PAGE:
Hemophilia is an inherited bleeding disorder and has two main types, i.e., hemophilia A that stems from factor VIII deficiency, and hemophilia B that stems from factor IX deficiency. Many (90%) of the patients with hemophilia develop hemophilic arthropathy before the age of 30 due to recurrent hemarthroses7,8. Despite the high rate of surgical complications including infection, the number of patients undergoing total joint arthroplasty (TJA) has been rising with increased availability of factor replacement therapy3,9,10. The risk of VTE complications is decreased in patients with hemophilia due to the deficiency of coagulation factors11. On the other hand, these patients are perioperatively administered clotting factor replacement therapy in order to correct the hemostatic defect, leading potentially, to an increased risk of postoperative VTE12. In this patient group, prolonged use of central venous catheters, which are frequently utilized in treatment , as well as the use of intensive replacement therapy and bypassing agents, immobilization and malignancies are known to cause an increased risk of VTE2,14-18. According to the literature, while the risk of VTE ranges between 1 – 2% in the general population19,20, the incidence of symptomatic VTE after major orthopaedic surgery (THA or TKA) has been reported to be 0.5-1% in patients with hemophilia2,5,9. Studies conducted with hemophilic patient groups have shown that short-term therapy (two weeks) with low-molecular-weight heparin (LMWH) can be administered to the patients who develop thrombosis17,21. In an extensive survey study including centers that provide treatment for patients with hemophilia in Europe, it was found that pharmacologic VTE was preferred in more than half of these centers22. According to another USA-based survey study, 67% of the participants thought that some type of VTE prophylaxis could be required in patients with hemophilia undergoing TJA, whereas only 37% of the participants actually used VTE prophylaxis as part of routine practice6.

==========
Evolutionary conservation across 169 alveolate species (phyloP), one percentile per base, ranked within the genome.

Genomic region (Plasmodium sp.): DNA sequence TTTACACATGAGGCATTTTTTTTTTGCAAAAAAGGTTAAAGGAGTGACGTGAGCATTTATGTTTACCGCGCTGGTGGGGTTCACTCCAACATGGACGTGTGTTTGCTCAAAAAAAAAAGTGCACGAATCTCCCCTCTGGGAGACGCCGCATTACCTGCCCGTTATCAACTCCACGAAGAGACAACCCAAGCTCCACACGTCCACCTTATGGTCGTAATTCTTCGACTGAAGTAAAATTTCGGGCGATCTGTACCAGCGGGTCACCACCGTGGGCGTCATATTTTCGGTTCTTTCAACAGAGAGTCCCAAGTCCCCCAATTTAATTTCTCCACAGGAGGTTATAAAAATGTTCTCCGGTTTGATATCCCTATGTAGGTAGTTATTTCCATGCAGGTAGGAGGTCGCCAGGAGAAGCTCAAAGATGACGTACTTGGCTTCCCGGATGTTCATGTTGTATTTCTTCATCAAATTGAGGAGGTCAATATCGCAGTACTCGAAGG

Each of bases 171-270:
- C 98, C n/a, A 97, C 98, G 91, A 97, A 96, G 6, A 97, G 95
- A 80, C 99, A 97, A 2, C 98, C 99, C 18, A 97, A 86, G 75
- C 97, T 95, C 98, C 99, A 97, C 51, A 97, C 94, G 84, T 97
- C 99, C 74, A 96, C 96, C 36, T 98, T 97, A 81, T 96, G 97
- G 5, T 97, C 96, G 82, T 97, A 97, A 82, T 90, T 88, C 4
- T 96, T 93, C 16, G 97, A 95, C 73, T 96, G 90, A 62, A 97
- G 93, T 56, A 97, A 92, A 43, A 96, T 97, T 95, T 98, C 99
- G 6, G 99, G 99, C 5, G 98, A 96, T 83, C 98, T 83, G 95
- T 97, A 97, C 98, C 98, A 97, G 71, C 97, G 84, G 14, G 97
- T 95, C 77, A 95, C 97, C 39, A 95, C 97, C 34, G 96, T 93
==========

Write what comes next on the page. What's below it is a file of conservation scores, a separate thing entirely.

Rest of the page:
Considering the risk of VTE in patients with rarer bleeding disorders, it was reported that patients with Von Willebrand Disease (VWD) had increased risk of thrombosis compared to those with hemophilia23,24, and thrombotic events were frequently associated with surgery18. Thrombotic events have also been reported in patients with congenital factor VII deficiency, afibrinogenemia, and factor XI deficiency25,26. In such patients, coagulation factor replacement therapy for surgery, immobilization, and advanced age were reported to be risk factors for VTE2. Therefore, VTE prophylaxis is also recommended for these patient group as in patients with hemophilia A and B.